"In this Louisiana parish, residents are already surrounded by industrial plants and factories. They’re desperate to stop a new plastic company."
"On a recent summer evening, about 40 people sat in Freetown Hall in St. James Parish, Louisiana, passing around plastic objects: a water bottle, a pump moisturizer bottle and a tall food container.
Holding the food container in one hand, Beverley Alexander, a St. James Parish resident, approached Wilma Subra, an environmental scientist who drove in from Lafayette for the meeting.
“This is the plastic they are going to make at the plant?” she asked. Subra nodded yes. “Should I stop using these?” The scientist answered quietly, “That’s up to you.”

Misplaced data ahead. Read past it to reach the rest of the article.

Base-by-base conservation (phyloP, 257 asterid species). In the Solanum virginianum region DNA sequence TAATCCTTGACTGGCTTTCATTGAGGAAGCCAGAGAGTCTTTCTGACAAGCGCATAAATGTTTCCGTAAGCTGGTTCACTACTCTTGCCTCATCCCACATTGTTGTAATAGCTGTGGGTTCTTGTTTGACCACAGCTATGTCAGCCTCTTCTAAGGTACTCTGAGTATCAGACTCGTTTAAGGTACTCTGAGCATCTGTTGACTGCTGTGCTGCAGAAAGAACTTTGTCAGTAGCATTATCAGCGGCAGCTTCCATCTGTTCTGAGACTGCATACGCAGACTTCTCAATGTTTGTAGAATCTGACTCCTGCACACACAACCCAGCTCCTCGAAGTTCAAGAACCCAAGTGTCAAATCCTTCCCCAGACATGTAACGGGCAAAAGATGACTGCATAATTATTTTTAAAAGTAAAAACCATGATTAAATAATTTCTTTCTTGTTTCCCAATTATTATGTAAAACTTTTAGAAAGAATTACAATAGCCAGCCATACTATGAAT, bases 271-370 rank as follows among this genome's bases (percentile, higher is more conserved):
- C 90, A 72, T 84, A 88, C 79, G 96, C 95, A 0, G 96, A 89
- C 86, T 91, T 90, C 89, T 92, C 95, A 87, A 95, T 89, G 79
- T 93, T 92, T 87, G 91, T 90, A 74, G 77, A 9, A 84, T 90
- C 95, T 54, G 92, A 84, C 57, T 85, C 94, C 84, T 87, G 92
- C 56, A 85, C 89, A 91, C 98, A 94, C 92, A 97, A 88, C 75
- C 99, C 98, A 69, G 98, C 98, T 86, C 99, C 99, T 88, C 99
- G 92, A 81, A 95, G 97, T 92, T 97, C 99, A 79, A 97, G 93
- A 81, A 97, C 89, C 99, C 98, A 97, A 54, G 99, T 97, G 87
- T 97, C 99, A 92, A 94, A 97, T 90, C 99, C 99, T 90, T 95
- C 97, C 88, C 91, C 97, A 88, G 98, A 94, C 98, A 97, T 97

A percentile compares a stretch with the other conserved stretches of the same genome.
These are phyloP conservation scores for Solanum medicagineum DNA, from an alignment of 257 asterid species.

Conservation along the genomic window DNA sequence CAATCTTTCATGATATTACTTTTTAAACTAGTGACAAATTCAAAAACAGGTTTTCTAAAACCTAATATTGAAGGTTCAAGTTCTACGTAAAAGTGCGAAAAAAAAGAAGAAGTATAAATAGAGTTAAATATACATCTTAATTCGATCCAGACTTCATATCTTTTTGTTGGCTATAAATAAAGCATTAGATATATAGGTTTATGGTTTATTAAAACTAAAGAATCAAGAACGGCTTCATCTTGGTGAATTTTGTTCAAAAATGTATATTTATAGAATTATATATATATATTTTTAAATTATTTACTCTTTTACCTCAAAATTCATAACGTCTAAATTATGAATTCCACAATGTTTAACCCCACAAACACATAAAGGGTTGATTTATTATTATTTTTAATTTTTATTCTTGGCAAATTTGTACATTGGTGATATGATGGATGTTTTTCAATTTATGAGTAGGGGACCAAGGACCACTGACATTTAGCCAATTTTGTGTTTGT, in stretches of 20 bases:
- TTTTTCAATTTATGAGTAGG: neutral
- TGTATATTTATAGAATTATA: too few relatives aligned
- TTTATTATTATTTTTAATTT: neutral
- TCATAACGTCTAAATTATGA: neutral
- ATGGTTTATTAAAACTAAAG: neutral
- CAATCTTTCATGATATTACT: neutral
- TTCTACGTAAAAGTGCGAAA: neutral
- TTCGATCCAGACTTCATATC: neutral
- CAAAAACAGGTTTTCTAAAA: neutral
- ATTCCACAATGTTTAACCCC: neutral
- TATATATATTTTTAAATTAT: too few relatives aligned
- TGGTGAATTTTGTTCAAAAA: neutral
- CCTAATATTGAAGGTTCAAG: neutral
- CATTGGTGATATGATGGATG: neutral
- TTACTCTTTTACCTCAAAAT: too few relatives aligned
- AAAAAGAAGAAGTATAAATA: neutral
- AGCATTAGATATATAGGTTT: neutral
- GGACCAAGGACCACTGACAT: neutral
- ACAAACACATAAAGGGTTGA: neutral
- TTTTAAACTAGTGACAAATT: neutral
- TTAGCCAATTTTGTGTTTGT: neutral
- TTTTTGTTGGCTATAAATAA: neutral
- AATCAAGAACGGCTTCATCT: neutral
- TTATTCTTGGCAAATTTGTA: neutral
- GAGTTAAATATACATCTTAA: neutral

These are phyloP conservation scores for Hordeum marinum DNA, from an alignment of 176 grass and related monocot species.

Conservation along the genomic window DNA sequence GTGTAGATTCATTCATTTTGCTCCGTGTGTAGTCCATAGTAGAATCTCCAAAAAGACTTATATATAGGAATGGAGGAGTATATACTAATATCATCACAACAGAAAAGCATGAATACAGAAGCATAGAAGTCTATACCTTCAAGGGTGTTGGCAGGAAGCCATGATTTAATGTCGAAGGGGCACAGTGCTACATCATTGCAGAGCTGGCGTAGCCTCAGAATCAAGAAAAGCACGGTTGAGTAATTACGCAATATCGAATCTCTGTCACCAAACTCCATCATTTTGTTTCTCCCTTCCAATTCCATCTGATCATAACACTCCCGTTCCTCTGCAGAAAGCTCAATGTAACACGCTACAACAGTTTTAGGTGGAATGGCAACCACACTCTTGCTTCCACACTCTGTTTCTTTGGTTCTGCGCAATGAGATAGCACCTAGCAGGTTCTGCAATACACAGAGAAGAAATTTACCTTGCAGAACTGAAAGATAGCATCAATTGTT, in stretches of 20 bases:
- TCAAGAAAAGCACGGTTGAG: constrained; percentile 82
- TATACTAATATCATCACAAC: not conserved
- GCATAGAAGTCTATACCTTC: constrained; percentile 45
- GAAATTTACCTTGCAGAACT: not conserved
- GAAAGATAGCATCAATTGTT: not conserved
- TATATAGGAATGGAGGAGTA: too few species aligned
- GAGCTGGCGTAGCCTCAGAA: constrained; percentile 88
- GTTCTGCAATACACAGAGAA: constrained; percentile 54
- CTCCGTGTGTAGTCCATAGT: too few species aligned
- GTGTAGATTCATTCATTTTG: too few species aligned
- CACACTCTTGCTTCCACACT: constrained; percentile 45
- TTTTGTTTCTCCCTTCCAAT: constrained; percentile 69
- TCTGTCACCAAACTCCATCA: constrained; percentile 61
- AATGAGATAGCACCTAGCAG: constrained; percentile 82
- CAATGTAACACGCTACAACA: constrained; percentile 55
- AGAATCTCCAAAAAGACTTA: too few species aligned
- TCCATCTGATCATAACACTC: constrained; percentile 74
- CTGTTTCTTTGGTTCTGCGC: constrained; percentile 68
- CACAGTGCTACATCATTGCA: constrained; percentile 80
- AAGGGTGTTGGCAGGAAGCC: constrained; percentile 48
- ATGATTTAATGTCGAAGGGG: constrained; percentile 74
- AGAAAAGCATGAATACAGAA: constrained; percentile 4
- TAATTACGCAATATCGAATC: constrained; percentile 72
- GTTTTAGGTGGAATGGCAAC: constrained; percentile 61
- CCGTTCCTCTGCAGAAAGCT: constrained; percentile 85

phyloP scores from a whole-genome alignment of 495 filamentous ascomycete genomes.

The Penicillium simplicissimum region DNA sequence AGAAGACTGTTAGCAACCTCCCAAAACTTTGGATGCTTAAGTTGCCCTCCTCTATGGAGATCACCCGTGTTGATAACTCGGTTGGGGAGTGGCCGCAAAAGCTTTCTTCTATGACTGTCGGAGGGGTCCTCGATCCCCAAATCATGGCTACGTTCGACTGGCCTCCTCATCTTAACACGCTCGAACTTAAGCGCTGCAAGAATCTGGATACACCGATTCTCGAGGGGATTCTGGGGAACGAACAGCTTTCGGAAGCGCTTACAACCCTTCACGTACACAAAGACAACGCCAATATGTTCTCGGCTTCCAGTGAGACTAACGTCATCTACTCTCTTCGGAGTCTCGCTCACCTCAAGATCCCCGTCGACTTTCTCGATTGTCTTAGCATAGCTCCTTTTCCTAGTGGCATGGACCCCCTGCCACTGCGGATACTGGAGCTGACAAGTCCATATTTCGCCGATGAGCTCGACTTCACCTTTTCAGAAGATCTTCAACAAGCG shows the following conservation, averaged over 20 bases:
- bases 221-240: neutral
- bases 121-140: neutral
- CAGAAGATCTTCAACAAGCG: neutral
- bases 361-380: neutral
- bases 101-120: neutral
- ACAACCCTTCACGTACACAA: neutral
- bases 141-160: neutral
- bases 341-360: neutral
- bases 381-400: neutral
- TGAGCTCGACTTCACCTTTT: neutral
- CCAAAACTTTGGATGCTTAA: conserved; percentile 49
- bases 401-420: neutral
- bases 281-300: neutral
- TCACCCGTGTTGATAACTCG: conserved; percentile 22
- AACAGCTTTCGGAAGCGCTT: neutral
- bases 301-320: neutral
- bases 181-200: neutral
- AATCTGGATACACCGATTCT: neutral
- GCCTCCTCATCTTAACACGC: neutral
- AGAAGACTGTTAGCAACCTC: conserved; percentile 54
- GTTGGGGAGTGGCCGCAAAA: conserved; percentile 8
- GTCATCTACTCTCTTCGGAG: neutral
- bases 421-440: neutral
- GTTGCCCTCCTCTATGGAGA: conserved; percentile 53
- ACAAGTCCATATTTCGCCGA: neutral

St. James is a rural community of just over 21,000 on the Mississippi River, better known for its plantations than its plastics. Some of its residents, as well as activists from around the state, had come to the hall to strategize how to stop the construction of a $9.4 billion chemical plant proposed by Taiwan-based Formosa Plastics. The facility, to cover 2,400 acres about 2 miles upriver from the meeting, would be the largest in the parish, which already hosts a fertilizer plant, a polystyrene plant and several oil and gas terminals and pipelines. It would also be one of the largest plastic producers in the nation."